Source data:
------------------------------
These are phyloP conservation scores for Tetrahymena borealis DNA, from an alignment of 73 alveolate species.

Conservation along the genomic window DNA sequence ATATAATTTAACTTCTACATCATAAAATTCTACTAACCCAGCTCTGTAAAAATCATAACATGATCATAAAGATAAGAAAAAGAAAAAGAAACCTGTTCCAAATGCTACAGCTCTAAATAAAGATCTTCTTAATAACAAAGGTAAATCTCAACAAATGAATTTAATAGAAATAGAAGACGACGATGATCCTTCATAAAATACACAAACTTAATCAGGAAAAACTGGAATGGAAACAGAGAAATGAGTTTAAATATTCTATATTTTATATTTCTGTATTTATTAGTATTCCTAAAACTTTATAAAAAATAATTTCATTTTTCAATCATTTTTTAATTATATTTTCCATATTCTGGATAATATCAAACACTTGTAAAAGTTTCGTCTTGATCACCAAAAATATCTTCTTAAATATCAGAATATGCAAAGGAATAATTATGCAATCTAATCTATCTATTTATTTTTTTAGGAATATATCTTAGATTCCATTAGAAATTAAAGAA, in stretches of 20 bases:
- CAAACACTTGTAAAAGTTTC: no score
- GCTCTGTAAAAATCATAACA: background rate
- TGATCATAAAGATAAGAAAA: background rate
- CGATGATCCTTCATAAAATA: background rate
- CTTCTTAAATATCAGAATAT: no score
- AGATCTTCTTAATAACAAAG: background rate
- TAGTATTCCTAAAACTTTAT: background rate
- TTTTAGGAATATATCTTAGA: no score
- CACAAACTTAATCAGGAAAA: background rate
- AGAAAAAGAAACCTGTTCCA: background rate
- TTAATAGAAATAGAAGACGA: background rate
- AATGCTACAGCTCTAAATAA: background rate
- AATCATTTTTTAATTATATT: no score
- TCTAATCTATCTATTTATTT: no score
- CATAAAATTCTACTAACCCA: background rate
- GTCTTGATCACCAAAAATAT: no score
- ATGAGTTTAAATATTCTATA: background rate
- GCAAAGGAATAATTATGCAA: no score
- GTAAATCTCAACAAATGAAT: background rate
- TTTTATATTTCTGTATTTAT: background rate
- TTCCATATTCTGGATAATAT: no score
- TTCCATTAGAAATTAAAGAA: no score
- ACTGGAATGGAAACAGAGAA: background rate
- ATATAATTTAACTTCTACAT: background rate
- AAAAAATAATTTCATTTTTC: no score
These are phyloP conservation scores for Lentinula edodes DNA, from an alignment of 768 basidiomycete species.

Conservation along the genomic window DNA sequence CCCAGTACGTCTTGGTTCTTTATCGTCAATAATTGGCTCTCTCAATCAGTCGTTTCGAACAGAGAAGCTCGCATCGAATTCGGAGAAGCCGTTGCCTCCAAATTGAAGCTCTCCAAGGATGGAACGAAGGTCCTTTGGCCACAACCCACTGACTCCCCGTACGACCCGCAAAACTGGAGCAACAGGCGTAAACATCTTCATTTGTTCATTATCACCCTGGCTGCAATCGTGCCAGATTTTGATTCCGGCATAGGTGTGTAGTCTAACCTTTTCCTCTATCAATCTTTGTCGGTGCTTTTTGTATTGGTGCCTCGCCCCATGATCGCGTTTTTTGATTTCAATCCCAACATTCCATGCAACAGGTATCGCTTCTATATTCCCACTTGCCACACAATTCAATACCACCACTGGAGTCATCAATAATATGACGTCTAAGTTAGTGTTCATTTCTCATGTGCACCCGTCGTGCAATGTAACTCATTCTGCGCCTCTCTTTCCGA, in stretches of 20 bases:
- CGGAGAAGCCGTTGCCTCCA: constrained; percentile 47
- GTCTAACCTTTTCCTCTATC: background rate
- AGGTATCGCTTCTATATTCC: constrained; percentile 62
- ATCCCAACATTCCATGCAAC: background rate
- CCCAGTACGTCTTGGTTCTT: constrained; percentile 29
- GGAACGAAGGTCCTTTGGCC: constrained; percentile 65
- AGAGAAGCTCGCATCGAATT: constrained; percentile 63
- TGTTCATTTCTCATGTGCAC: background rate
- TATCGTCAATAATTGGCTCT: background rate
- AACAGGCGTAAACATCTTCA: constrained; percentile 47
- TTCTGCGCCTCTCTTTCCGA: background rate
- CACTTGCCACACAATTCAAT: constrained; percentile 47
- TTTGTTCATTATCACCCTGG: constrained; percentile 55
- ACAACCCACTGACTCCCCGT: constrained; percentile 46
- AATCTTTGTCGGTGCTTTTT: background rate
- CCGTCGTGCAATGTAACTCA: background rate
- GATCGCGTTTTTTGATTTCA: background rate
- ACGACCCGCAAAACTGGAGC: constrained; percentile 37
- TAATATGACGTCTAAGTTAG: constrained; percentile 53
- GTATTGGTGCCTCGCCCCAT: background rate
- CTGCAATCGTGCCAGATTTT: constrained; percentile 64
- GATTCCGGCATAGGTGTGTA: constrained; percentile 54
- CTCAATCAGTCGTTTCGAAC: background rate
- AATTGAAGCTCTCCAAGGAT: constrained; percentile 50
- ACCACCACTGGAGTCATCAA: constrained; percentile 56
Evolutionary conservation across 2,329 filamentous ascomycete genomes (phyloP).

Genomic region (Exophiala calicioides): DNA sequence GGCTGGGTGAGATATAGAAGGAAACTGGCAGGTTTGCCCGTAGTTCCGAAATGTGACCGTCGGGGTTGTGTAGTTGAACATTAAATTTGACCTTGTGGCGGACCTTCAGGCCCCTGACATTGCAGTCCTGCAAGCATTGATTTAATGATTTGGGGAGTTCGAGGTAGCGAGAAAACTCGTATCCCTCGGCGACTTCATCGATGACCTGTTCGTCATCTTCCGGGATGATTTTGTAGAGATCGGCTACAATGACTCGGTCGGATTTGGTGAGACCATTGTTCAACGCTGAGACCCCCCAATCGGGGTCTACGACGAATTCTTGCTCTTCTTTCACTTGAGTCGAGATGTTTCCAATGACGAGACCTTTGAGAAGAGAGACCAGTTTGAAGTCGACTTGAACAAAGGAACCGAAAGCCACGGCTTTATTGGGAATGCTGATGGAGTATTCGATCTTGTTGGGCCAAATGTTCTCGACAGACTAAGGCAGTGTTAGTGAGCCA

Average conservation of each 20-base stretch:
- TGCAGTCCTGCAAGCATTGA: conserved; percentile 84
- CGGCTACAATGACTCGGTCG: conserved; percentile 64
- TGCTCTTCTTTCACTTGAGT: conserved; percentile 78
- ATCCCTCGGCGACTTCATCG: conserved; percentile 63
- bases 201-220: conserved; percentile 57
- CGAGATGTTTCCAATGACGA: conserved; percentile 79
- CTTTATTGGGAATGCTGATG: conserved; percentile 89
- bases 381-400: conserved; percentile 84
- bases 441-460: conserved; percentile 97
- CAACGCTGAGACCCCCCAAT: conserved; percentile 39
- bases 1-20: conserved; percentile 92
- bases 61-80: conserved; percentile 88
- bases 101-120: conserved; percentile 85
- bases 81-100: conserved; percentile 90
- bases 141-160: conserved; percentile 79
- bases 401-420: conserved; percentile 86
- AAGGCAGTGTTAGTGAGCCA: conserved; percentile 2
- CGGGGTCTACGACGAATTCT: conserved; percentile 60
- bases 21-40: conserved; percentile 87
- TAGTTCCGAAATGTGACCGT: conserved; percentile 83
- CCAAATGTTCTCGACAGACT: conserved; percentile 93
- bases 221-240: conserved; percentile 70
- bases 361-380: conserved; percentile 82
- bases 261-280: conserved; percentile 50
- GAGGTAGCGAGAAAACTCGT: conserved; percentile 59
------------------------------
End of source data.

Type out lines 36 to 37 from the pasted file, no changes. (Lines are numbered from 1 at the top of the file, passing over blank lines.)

- AGAGAAGCTCGCATCGAATT: constrained; percentile 63
- TGTTCATTTCTCATGTGCAC: background rate